(ANTH 3500 / 3 credits / 45 class hours)
A course in qualitative research methods focused on learning across cultures and from field experience and including topics such as cross-cultural adaptation and skills building; project selection and refinement; appropriate methodologies; field study ethics and the World Learning/SIT Human Subjects Review Policy; developing contacts and finding resources; developing skills in observation and interviewing; gathering, organizing, and communicating data; maintaining a work journal. The course introduces arts-based research (ABR) methods in which the creation and analysis of art is utilized as the primary modes of qualitative inquiry. Students review the different kinds of arts-based research methods (narrative, poetic, dance, and visual forms of inquiry, for example) and the debates surrounding the use of arts-based methodologies and gain practical experience for integrating creative work in a social science research context, which may be used in the Independent Study Project.
Intensive Language Study: Czech — syllabus
(CZEC 1000 / 3 credits / 45 class hours)
Emphasis on speaking and comprehension skills through classroom and field instruction. Students are placed in beginning classes.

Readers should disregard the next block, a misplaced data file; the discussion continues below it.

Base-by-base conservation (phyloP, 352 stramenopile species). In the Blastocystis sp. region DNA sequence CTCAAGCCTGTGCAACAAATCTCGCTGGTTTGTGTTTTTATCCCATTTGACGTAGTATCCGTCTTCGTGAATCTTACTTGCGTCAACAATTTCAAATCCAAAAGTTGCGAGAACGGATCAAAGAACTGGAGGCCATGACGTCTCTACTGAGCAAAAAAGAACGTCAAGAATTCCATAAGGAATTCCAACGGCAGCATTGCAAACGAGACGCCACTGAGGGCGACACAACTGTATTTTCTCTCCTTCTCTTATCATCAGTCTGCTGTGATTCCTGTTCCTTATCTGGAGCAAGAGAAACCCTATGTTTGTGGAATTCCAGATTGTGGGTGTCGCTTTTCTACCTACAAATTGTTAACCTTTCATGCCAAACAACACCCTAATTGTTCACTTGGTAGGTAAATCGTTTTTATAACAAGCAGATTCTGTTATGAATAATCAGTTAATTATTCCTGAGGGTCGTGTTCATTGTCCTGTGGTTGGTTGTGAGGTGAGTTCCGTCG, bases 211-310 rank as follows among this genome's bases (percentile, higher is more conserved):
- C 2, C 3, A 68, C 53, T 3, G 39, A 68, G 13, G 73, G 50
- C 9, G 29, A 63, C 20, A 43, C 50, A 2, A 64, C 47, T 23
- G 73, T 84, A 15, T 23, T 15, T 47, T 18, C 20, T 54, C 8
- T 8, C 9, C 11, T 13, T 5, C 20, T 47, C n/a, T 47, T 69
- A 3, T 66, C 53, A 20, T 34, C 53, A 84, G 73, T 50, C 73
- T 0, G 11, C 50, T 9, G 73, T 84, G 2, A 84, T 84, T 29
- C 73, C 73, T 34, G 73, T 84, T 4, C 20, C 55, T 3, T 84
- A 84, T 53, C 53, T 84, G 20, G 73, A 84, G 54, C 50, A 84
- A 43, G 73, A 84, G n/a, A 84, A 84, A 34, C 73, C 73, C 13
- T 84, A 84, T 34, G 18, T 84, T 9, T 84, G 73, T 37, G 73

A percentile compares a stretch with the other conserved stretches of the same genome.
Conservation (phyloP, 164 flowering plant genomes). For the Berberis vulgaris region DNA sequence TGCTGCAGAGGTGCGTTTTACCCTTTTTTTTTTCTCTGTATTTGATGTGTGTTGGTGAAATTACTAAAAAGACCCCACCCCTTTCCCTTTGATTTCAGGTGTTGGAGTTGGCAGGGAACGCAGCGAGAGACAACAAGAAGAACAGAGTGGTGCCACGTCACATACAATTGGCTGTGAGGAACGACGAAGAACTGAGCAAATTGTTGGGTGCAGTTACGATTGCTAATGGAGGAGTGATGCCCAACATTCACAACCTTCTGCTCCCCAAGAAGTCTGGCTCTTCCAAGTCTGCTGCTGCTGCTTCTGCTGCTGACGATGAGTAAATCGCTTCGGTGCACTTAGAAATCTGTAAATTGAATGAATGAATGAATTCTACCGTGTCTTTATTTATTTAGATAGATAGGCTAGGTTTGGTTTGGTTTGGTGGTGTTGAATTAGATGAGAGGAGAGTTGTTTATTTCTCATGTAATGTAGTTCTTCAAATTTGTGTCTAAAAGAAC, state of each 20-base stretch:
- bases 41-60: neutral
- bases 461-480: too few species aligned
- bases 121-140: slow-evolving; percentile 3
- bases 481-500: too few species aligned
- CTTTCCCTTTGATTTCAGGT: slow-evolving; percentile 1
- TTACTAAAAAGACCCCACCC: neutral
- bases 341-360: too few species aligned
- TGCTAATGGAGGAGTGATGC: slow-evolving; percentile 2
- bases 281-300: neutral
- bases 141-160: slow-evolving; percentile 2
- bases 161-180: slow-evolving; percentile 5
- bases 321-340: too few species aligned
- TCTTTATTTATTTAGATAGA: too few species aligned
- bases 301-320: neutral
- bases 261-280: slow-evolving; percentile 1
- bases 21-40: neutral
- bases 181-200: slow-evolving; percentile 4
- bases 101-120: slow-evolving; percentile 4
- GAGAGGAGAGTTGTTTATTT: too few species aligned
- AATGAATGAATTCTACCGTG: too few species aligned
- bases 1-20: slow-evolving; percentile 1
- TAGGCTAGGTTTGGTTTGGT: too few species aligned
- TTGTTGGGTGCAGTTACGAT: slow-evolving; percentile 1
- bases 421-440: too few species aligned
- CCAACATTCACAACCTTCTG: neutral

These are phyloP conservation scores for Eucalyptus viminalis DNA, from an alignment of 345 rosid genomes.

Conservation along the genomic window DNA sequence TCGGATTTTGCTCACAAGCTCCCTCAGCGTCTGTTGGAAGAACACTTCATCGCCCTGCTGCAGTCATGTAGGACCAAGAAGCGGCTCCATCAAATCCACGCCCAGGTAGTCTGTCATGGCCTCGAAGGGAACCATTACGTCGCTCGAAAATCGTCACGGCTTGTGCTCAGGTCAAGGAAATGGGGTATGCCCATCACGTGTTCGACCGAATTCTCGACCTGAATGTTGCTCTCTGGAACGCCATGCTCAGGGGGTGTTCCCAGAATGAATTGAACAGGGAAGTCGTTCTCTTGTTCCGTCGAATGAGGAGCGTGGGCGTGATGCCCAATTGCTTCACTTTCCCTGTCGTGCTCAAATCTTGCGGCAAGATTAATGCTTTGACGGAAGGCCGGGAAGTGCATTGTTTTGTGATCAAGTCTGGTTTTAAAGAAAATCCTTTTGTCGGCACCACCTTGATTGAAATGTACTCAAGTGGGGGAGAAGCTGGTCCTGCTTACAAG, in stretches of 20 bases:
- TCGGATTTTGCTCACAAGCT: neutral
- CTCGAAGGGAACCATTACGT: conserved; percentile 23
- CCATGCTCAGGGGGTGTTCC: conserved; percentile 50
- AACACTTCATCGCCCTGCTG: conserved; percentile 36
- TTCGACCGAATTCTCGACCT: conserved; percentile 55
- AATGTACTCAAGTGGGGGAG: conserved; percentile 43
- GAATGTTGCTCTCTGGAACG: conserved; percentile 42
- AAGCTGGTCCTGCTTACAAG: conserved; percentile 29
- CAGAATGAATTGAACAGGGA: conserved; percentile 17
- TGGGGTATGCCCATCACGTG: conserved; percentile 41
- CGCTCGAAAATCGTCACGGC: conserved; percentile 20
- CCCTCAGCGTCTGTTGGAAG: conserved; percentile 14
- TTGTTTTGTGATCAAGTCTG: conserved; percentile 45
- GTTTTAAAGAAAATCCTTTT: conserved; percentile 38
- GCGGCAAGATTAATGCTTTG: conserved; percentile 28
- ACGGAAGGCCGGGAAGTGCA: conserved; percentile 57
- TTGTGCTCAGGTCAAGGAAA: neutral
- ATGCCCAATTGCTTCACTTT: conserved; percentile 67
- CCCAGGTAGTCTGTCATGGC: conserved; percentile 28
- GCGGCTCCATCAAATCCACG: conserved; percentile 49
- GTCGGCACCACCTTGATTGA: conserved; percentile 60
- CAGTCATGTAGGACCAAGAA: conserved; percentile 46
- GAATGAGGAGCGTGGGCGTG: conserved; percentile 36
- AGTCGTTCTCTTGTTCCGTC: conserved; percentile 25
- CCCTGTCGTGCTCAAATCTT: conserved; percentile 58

Independent Study Project — syllabus
(ISPR 3000 / 4 credits / 120 class hours)
Conducted in Prague or in another approved location appropriate to the project in the Czech Republic, Poland, or Slovakia. Projects may include a creative or artistic component in the visual and performing arts or creative writing. Sample topic areas: alternative theaters in the Czech regions; Czech cubist architecture and design; legacy of Czech underground music; Roma ethnic and cultural identity; sustainable development in North Bohemia; the former Sudetenland today; Slovak weaving traditions.
In addition to taking the above-listed courses, students will also need to enroll in one of the following two courses:
Czech History, Arts, and Civil Society II: Creativity in Context — syllabus
(EURO/ARTS 3005/ 3 credits / 45 class hours)